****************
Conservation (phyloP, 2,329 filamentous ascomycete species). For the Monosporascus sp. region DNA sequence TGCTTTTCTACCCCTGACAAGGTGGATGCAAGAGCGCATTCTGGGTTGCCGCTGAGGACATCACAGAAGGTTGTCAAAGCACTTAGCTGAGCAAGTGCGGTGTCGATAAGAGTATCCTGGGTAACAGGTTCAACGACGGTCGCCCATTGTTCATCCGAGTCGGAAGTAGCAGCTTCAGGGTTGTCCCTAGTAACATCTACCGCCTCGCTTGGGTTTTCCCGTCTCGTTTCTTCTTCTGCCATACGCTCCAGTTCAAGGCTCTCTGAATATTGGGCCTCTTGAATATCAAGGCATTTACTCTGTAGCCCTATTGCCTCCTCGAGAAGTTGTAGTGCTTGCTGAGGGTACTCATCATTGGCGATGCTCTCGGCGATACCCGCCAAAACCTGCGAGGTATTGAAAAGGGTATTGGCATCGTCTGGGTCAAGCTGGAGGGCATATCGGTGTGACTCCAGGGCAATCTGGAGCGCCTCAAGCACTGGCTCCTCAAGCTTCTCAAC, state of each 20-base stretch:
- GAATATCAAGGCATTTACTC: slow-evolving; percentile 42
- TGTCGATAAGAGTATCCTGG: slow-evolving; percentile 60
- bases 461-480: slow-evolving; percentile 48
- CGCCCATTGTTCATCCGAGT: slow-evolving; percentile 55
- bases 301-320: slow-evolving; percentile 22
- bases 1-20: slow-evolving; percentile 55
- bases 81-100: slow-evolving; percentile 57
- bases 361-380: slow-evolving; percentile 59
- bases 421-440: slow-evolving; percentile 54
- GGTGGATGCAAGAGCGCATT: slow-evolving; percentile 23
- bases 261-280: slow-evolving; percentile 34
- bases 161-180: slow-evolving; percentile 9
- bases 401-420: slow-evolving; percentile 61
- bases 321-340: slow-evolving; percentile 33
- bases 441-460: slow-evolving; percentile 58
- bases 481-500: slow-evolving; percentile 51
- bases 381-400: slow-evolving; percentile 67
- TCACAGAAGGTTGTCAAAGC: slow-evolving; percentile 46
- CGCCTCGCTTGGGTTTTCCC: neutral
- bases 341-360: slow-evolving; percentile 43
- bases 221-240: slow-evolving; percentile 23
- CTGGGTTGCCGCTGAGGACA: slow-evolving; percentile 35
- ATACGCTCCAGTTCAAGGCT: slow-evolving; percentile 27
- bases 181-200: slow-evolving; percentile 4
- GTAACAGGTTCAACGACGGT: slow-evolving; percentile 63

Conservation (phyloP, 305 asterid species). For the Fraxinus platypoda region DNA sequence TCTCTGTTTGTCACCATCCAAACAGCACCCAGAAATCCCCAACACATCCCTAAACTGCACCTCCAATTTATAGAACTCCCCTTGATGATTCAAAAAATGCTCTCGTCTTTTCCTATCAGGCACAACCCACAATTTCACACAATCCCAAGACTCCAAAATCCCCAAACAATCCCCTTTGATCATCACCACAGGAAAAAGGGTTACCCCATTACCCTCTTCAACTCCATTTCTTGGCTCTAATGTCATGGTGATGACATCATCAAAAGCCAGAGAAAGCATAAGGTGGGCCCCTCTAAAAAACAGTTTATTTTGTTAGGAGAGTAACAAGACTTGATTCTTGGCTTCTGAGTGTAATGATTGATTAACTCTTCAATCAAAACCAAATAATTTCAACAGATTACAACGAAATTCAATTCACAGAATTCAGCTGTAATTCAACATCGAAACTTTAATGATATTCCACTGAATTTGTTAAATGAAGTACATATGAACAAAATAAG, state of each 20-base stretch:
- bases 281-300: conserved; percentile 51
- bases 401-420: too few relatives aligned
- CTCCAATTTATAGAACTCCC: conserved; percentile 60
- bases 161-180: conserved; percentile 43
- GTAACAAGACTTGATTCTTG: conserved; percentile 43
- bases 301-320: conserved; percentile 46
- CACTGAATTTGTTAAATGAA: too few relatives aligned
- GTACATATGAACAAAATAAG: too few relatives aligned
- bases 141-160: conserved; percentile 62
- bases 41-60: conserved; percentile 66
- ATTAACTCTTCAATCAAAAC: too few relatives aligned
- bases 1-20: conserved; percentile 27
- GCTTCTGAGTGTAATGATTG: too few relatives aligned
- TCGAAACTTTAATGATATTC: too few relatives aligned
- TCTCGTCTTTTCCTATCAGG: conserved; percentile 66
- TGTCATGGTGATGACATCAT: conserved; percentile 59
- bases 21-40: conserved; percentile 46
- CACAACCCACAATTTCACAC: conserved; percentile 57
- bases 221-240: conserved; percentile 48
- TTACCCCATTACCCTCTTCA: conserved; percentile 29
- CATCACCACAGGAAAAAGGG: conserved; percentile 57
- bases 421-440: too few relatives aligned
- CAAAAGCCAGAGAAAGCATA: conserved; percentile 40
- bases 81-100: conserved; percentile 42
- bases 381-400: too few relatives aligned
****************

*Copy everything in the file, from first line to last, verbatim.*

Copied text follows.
Conservation (phyloP, 2,329 filamentous ascomycete species). For the Monosporascus sp. region DNA sequence TGCTTTTCTACCCCTGACAAGGTGGATGCAAGAGCGCATTCTGGGTTGCCGCTGAGGACATCACAGAAGGTTGTCAAAGCACTTAGCTGAGCAAGTGCGGTGTCGATAAGAGTATCCTGGGTAACAGGTTCAACGACGGTCGCCCATTGTTCATCCGAGTCGGAAGTAGCAGCTTCAGGGTTGTCCCTAGTAACATCTACCGCCTCGCTTGGGTTTTCCCGTCTCGTTTCTTCTTCTGCCATACGCTCCAGTTCAAGGCTCTCTGAATATTGGGCCTCTTGAATATCAAGGCATTTACTCTGTAGCCCTATTGCCTCCTCGAGAAGTTGTAGTGCTTGCTGAGGGTACTCATCATTGGCGATGCTCTCGGCGATACCCGCCAAAACCTGCGAGGTATTGAAAAGGGTATTGGCATCGTCTGGGTCAAGCTGGAGGGCATATCGGTGTGACTCCAGGGCAATCTGGAGCGCCTCAAGCACTGGCTCCTCAAGCTTCTCAAC, state of each 20-base stretch:
- GAATATCAAGGCATTTACTC: slow-evolving; percentile 42
- TGTCGATAAGAGTATCCTGG: slow-evolving; percentile 60
- bases 461-480: slow-evolving; percentile 48
- CGCCCATTGTTCATCCGAGT: slow-evolving; percentile 55
- bases 301-320: slow-evolving; percentile 22
- bases 1-20: slow-evolving; percentile 55
- bases 81-100: slow-evolving; percentile 57
- bases 361-380: slow-evolving; percentile 59
- bases 421-440: slow-evolving; percentile 54
- GGTGGATGCAAGAGCGCATT: slow-evolving; percentile 23
- bases 261-280: slow-evolving; percentile 34
- bases 161-180: slow-evolving; percentile 9
- bases 401-420: slow-evolving; percentile 61
- bases 321-340: slow-evolving; percentile 33
- bases 441-460: slow-evolving; percentile 58
- bases 481-500: slow-evolving; percentile 51
- bases 381-400: slow-evolving; percentile 67
- TCACAGAAGGTTGTCAAAGC: slow-evolving; percentile 46
- CGCCTCGCTTGGGTTTTCCC: neutral
- bases 341-360: slow-evolving; percentile 43
- bases 221-240: slow-evolving; percentile 23
- CTGGGTTGCCGCTGAGGACA: slow-evolving; percentile 35
- ATACGCTCCAGTTCAAGGCT: slow-evolving; percentile 27
- bases 181-200: slow-evolving; percentile 4
- GTAACAGGTTCAACGACGGT: slow-evolving; percentile 63

Conservation (phyloP, 305 asterid species). For the Fraxinus platypoda region DNA sequence TCTCTGTTTGTCACCATCCAAACAGCACCCAGAAATCCCCAACACATCCCTAAACTGCACCTCCAATTTATAGAACTCCCCTTGATGATTCAAAAAATGCTCTCGTCTTTTCCTATCAGGCACAACCCACAATTTCACACAATCCCAAGACTCCAAAATCCCCAAACAATCCCCTTTGATCATCACCACAGGAAAAAGGGTTACCCCATTACCCTCTTCAACTCCATTTCTTGGCTCTAATGTCATGGTGATGACATCATCAAAAGCCAGAGAAAGCATAAGGTGGGCCCCTCTAAAAAACAGTTTATTTTGTTAGGAGAGTAACAAGACTTGATTCTTGGCTTCTGAGTGTAATGATTGATTAACTCTTCAATCAAAACCAAATAATTTCAACAGATTACAACGAAATTCAATTCACAGAATTCAGCTGTAATTCAACATCGAAACTTTAATGATATTCCACTGAATTTGTTAAATGAAGTACATATGAACAAAATAAG, state of each 20-base stretch:
- bases 281-300: conserved; percentile 51
- bases 401-420: too few relatives aligned
- CTCCAATTTATAGAACTCCC: conserved; percentile 60
- bases 161-180: conserved; percentile 43
- GTAACAAGACTTGATTCTTG: conserved; percentile 43
- bases 301-320: conserved; percentile 46
- CACTGAATTTGTTAAATGAA: too few relatives aligned
- GTACATATGAACAAAATAAG: too few relatives aligned
- bases 141-160: conserved; percentile 62
- bases 41-60: conserved; percentile 66
- ATTAACTCTTCAATCAAAAC: too few relatives aligned
- bases 1-20: conserved; percentile 27
- GCTTCTGAGTGTAATGATTG: too few relatives aligned
- TCGAAACTTTAATGATATTC: too few relatives aligned
- TCTCGTCTTTTCCTATCAGG: conserved; percentile 66
- TGTCATGGTGATGACATCAT: conserved; percentile 59
- bases 21-40: conserved; percentile 46
- CACAACCCACAATTTCACAC: conserved; percentile 57
- bases 221-240: conserved; percentile 48
- TTACCCCATTACCCTCTTCA: conserved; percentile 29
- CATCACCACAGGAAAAAGGG: conserved; percentile 57
- bases 421-440: too few relatives aligned
- CAAAAGCCAGAGAAAGCATA: conserved; percentile 40
- bases 81-100: conserved; percentile 42
- bases 381-400: too few relatives aligned